By FINDLAY BUCHANAN, 22 Jan 2019
The mighty East Cape Region is an untouched wonder in the North Island. While it represents one of the first regions discovered by Captain Cook, it’s one of the least influenced by the throes of colonisation. Still today, the vast coastline is defined by the heart of its local iwi (Ngati Porou) and is largely hinged on agriculture, with few alternative avenues of business. The area has a rich heritage: referenced in the famous Maori myth Maui and the sun, and more recently, it was the setting for acclaimed New Zealand films Boy and Whale Rider. Now, a new tourism organisation - Maunga Hikurangi - plans to tell its story in a bid to attract tourists, boost commerce, and invite distant Ngati Porou back into the community. We chat with creative director Timothy Livingston to discuss the possible tension between tourism growth and cultural preservation on the East Cape.
Maunga Hikurangi offers guided tours to the sacred mountain of Hikurangi through a variety of packages, a four-wheel drive day tour up the mountain to geize at the historic carvings, a sunrise tour, and a helicopter tour to the summit of Maunga Hikurangi. Further, the programme invites community to engage with Ngati Porou culture as a means of educating the public on the significance of local iwi and surrounding land.
“A big part of tourism on the east cape is to bring back visitors. There is about 75,000 members of the iwi but only 1,000 live in Ruatoria," Livingston says.
“We are doing it in such a way that keeps the numbers limited and creating an intimate experience. Up until recently noone has been allowed up the Hikurangi – it’s been very sacred.”
Since Maunga Hikurangi was previously sacrosanct, the process of deciding who is allowed to go up, as well as how the guides run the tours was much deliberated.
“Currently, we have five or six packages from the basic end to the high end, they are still a work in progress, we haven’t done our first visit or tourist guide. We are taking bookings and have partnered with Air NZ to help promote the experiences."
“It’s a very slow and steady process, i’ve been working on it since March last year to get the brand together and ensure that everyone is happy about it.”
Additionally, Maunga Hikurangi hopes to limit the environmental vicissitudes of tourism.
Livingstone says, “Part of our experience, which is still in development is replanting around the pou. We will enable our guests to pick a plant from the native nursery, then we will give them an RFID or some kind of chip that will allow them to GPS to navigate their plant.”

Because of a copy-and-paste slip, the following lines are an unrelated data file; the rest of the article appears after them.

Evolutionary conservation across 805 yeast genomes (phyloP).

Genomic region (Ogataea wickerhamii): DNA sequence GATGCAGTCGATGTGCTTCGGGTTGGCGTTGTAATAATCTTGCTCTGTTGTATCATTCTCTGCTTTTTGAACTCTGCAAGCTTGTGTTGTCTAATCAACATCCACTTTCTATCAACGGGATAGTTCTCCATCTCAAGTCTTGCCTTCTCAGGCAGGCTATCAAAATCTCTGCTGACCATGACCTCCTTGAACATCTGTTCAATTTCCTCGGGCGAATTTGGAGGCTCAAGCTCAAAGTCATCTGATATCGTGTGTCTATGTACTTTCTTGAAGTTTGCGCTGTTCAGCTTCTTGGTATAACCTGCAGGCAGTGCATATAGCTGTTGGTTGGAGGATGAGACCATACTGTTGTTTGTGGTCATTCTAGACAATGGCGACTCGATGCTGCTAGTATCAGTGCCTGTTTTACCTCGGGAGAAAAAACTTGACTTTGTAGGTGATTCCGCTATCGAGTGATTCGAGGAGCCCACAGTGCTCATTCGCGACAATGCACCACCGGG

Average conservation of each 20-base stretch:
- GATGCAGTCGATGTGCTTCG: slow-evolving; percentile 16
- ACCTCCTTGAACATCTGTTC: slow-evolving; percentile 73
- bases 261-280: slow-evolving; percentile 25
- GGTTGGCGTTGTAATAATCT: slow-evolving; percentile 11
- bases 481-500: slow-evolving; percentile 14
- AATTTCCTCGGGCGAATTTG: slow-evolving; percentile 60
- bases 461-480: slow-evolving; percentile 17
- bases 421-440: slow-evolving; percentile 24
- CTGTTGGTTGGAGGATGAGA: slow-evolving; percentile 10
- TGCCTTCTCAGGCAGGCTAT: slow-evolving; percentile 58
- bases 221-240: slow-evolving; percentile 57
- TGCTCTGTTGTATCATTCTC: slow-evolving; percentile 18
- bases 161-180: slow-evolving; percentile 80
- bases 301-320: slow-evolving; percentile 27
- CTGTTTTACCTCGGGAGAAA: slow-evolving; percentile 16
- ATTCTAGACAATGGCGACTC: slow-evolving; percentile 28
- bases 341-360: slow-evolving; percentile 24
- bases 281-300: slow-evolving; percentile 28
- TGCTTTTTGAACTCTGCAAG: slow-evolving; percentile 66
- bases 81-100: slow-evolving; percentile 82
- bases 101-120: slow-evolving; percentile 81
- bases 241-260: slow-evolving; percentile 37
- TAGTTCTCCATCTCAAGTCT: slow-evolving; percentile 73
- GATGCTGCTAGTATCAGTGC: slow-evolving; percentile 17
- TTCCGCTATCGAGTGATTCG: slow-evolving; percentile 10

He adds that in many areas of Hikurangi it is quite bear at the moment, and is in need of native planting. Thus, he hopes those who engage in the programme can add to the native regeneration.
“When I talked to one of the aunties about Hikurangi, they were like, she needs a new Korowai, she needs to be recovered and regenerated. It is a bit bare at the moment. We see that as a way to engage our guests with the environment and to give something back.”
Further, Livingstone hopes the campaign will be a catalyst for broader industrial growth. He says it could enable people to build cafes and create further hiking and hunting businesses. This idea is supported by some strong commercial partnerships with Ngati Porou, most notably Air New Zealand, who penned an agreement in April last year to generate further economic and social growth in Gisborne.
In a media release, Te Runanganui o Ngati Porou Chief Executive Officer Herewini Te Koha said, "The agreement is significant from a commercial partnership perspective for Ngati Porou. We see a real alignment of values between Ngati Porou, Air New Zealand and its leadership.”
To do so, Air New Zealand has released a comprehensive list of plans to bolster the east coast: to market the tourism experience internationally, buy carbon credits off Ngati Porou from its forest estates on the east coast, actively support and assist Ngati Porou to expand commercial partnerships domestically and internationally – including providing business leads into supplier networks, supply resources to support Ngati Porou environmental and conservation efforts, and where commercially practical the airline will include the iwi's primary products in its own supply chain, among other schemes.
It's hoped that the East Coast will be able to provide a cultural experience like nothing else in New Zealand.